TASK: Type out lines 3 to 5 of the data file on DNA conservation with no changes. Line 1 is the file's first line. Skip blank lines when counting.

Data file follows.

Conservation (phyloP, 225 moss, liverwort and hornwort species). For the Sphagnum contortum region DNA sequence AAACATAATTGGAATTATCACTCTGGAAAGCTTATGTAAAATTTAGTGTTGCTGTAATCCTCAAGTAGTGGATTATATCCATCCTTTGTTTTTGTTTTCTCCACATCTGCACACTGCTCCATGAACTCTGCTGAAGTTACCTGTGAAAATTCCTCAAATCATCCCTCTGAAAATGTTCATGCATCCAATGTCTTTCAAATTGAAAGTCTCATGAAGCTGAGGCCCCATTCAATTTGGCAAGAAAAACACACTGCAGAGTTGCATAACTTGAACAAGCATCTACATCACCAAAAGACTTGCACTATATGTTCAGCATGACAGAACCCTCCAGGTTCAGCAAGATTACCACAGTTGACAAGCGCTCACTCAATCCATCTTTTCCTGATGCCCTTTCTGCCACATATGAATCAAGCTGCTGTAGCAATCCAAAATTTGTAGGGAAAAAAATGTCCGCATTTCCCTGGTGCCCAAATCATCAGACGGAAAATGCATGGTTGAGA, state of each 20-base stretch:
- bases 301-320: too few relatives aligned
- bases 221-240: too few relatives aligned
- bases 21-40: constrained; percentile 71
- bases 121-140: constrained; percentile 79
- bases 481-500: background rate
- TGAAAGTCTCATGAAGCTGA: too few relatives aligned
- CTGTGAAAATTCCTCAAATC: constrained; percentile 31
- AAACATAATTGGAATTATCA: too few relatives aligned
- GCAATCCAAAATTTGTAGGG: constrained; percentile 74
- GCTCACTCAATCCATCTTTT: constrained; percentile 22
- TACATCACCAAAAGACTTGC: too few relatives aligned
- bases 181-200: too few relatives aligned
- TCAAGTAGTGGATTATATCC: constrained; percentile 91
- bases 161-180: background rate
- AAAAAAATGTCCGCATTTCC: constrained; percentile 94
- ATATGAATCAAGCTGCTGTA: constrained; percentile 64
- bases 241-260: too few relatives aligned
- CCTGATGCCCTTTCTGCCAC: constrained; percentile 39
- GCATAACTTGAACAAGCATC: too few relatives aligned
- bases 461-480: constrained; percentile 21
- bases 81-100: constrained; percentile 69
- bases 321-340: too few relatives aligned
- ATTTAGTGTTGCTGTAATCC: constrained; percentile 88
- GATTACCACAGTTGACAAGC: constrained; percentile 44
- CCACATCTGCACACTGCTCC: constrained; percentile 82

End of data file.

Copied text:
- bases 221-240: too few relatives aligned
- bases 21-40: constrained; percentile 71
- bases 121-140: constrained; percentile 79